My sister has been dealing with lice for over a month now, everyone in my family pitched in and put money towards this product called ClearLice. She is going to treat her hair in the next coming days but then she wants me and my grandmother to comb through her hair to make sure she gets all the eggs out.. (Me and my grandma don’t have lice) we are willing to do it, I’m just worried I might get it myself and as a mother, the last thing I want to do is bring it home to my own family. My grandma and I were going to spray lice repellent as well as washing out hair with apple cider vinegar AND wearing caps while we go through her hair, as soon as we’re done we plan to take our clothes and wash them immediately.. Do you think we should be ok as far as catching anything with the precautions or should we see if someone else could help her out? I want to be there for her, I just am scared to get it myself. Any suggestions?

    1. Hi Crystal! When I treat people, I am sure to have my hair pulled up and back in a bun. I also make sure that I am wearing a white shirt of some kind so that in the event a bug does get on to me while I am treating, I can see it and remove it. As long as you do those two things, you’ll be fine. Using repellent on yourself is a great idea. Wearing a shower cap isn’t necessary and neither is washing your hair with vinegar afterwards. However, if you’d like to take those precautions, go for it! I would urge caution when using vinegar on your hair. Be sure to dilute it and keep it away from your face, eyes, and other parts of your body. It’s a wonderful thing you’re doing for your sister!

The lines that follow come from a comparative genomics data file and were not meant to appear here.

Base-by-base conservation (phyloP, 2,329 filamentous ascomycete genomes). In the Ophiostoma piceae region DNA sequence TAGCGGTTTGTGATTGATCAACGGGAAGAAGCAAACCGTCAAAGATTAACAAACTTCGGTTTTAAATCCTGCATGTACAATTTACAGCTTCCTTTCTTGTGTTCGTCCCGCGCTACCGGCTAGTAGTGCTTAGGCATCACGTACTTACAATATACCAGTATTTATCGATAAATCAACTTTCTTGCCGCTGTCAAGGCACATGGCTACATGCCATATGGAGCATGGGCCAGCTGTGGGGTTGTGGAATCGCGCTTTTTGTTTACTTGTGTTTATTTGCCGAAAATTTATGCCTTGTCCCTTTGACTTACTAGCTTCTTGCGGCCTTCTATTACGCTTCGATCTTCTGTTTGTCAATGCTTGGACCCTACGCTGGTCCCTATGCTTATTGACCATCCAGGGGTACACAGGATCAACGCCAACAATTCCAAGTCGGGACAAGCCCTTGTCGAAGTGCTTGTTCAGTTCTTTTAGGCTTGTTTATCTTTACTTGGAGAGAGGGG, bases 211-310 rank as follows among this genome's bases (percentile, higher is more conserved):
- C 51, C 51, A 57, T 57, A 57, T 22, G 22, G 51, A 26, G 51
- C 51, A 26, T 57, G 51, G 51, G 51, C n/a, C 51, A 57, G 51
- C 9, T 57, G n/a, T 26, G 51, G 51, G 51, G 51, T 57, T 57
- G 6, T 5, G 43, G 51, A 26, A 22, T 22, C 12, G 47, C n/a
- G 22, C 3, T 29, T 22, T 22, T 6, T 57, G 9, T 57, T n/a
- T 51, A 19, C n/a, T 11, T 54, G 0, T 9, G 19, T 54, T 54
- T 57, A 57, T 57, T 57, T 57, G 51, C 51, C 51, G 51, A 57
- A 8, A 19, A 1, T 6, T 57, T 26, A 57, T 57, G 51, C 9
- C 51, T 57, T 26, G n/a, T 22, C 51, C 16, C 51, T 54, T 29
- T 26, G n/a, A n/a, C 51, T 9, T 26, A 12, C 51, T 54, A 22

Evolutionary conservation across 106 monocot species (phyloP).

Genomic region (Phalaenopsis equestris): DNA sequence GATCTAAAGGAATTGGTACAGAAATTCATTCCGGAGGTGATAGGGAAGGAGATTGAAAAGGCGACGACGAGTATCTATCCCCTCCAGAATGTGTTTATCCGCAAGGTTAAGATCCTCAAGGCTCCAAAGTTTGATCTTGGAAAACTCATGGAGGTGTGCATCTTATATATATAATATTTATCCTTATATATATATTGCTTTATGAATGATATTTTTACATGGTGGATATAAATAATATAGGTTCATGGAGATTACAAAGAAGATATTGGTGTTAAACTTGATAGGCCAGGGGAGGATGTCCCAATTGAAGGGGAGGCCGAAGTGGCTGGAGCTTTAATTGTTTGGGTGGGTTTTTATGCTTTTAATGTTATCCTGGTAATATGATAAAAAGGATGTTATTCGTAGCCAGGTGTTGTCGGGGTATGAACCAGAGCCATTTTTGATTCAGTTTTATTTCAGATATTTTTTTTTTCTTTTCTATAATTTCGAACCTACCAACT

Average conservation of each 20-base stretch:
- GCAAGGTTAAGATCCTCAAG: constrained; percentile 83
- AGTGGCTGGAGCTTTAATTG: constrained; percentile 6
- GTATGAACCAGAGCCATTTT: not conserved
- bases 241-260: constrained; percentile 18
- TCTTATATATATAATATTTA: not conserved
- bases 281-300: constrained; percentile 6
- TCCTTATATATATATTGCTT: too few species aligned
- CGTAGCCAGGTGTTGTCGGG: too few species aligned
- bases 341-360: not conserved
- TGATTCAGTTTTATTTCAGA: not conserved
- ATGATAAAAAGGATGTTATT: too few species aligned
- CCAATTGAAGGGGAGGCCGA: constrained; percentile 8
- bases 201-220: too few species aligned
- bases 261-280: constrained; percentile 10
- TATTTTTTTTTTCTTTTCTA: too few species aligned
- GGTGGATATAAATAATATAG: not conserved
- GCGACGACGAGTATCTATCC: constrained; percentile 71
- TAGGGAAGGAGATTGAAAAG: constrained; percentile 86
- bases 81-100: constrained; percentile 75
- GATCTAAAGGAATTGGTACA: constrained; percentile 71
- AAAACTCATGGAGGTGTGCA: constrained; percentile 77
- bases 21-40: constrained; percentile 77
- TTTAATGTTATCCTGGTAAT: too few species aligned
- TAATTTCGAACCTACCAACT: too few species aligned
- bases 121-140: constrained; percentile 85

1. Thank you for such a quick response. Your tips came in handy. 🙂 We just combed through her hair yesterday and she already wants to come over and hangout. I’m nervous still though because there is never 100% sure that it is gone.. How long would you recommend I wait before having her over? I don’t to hurt her feelings but I want to be sure it’s taken care of. I felt I was thorough with her hair. She has shoulder length, thick hair.. It took me 4hours to go through every section. I just am feeling nervous because I hardly found any eggs so I felt I wasn’t doing it right (I was pressing fairly hard down on her scalp) and.. I didn’t find any bug which had me worried.. She did treat her hair with some other stuff a week prior to this treatment, something called NIX but I’m not sure how well she combed through her hair by herself. I can’t help but to feel worried..